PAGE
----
There’s no question that with the current coronavirus crisis, many Americans are suffering from fatigue. Working from home, dealing with children and homeschooling them, along with the anxiety over COVID-19 can take a toll on our energy reserves.
Age is another factor that causes fatigue, says Dr. Erika Schwartz, M.D., a Newsmax contributor. The energy-manufacturing factors in our cells, called mitochondria, become less efficient when we get older.
“As we age, the mitochondria age with us and eventually die, making our energy production in various organs less effective,” she says.
Here are some products that give you a boost:
- Ashwagandha. Many studies have shown that taking ashwagandha, one of the world’s oldest medicines, helps reduce anxiety and stress, according to Healthline. All of the studies also showed that taking ashwagandha extract relieved fatigue.
- Rhodiola Rosea. Rhodiola Rosea. Dr. Chris D’Adamo of the University of Maryland says this herb is his first choice to increase resistance to stress. It’s been studied extensively in many European countries and, according to the American Botanical Council, helps prevent stress and fatigue and acts as a powerful antioxidant to enhance immune system function.
- Coenzyme Q10. Dr. Stephen Sinatra, a leading integrative cardiologist and author of “Reverse Heart Disease Now,” says CoQ10 sparks energy production in every cell of your body, including your heart. “I’ve had patients who thought their energy decline was due old age but after taking CoQ10, they literally felt 10 years younger.” His recommendation is at least 100 milligrams daily.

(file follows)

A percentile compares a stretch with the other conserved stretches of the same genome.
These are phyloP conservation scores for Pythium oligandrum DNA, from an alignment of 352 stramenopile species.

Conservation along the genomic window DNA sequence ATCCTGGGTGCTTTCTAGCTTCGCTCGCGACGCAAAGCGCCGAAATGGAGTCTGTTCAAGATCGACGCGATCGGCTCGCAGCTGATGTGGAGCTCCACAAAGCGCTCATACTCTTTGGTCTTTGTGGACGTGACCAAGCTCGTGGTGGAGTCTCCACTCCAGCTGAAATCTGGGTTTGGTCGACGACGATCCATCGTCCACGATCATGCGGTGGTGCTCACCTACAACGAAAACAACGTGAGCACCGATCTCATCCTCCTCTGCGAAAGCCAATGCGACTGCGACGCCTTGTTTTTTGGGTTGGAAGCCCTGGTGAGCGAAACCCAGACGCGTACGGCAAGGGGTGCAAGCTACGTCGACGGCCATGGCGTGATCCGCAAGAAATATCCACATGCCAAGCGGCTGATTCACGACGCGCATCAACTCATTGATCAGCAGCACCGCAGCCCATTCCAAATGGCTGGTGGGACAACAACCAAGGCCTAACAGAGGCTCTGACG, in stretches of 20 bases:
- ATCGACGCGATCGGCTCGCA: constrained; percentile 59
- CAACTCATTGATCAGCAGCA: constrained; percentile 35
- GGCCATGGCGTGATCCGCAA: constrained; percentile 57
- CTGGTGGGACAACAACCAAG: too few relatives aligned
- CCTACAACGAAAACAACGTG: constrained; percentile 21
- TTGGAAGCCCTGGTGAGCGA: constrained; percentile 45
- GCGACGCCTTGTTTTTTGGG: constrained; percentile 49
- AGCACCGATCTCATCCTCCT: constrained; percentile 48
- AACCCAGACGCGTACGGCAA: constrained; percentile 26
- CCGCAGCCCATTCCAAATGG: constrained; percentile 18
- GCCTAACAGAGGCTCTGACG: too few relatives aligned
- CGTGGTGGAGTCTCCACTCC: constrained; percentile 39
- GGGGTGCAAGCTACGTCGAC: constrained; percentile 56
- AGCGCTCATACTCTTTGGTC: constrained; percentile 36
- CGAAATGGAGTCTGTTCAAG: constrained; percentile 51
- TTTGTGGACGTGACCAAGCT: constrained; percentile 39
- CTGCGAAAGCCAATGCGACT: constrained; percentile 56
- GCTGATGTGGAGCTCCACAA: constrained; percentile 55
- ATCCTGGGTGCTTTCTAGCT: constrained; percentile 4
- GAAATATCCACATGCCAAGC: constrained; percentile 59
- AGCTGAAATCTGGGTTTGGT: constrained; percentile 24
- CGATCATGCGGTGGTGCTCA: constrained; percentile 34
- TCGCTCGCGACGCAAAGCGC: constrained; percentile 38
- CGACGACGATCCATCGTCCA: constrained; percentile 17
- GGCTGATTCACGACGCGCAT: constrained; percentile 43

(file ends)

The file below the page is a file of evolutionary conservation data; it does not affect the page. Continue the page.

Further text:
- Vitamin B complex. According to the International Business Times, the B vitamins band together to help fight fatigue. B12 (cobalamin) is vital for neurological function and is perhaps the most important of the B complex vitamins. Dr. Schwartz says that sublingual doses of 100 micrograms daily or intramuscular weekly shots of B12 help many people feel more energized.
- Zinc. This important mineral promotes healthy cell production and the synthesis of protein in the body. It’s found in high concentrations in some of the most vital areas of the body, such as the skin, kidneys, bones, pancreas, and red and white blood cells. The recommended dietary allowance for adult men is 11 milligrams daily and 8 milligrams for women.
- Iron. People who have anemia or who may be deficient in the mineral iron often feel sluggish and weak. The body needs iron to make hemoglobin, a protein in red blood cells that transports oxygen from your lungs to the organs and tissues throughout the body. Without sufficient iron, the red blood cells can’t do their work. While the average person gets enough iron from eating lean meats and seafood, supplementation can help boost your energy levels. However, vegans should be especially careful, as they are twice as likely to develop iron deficiency. Experts advise taking iron pills along with vitamin C to boost absorption. For adult men and women age 51 and older, the dosage is 8 milligrams a day.
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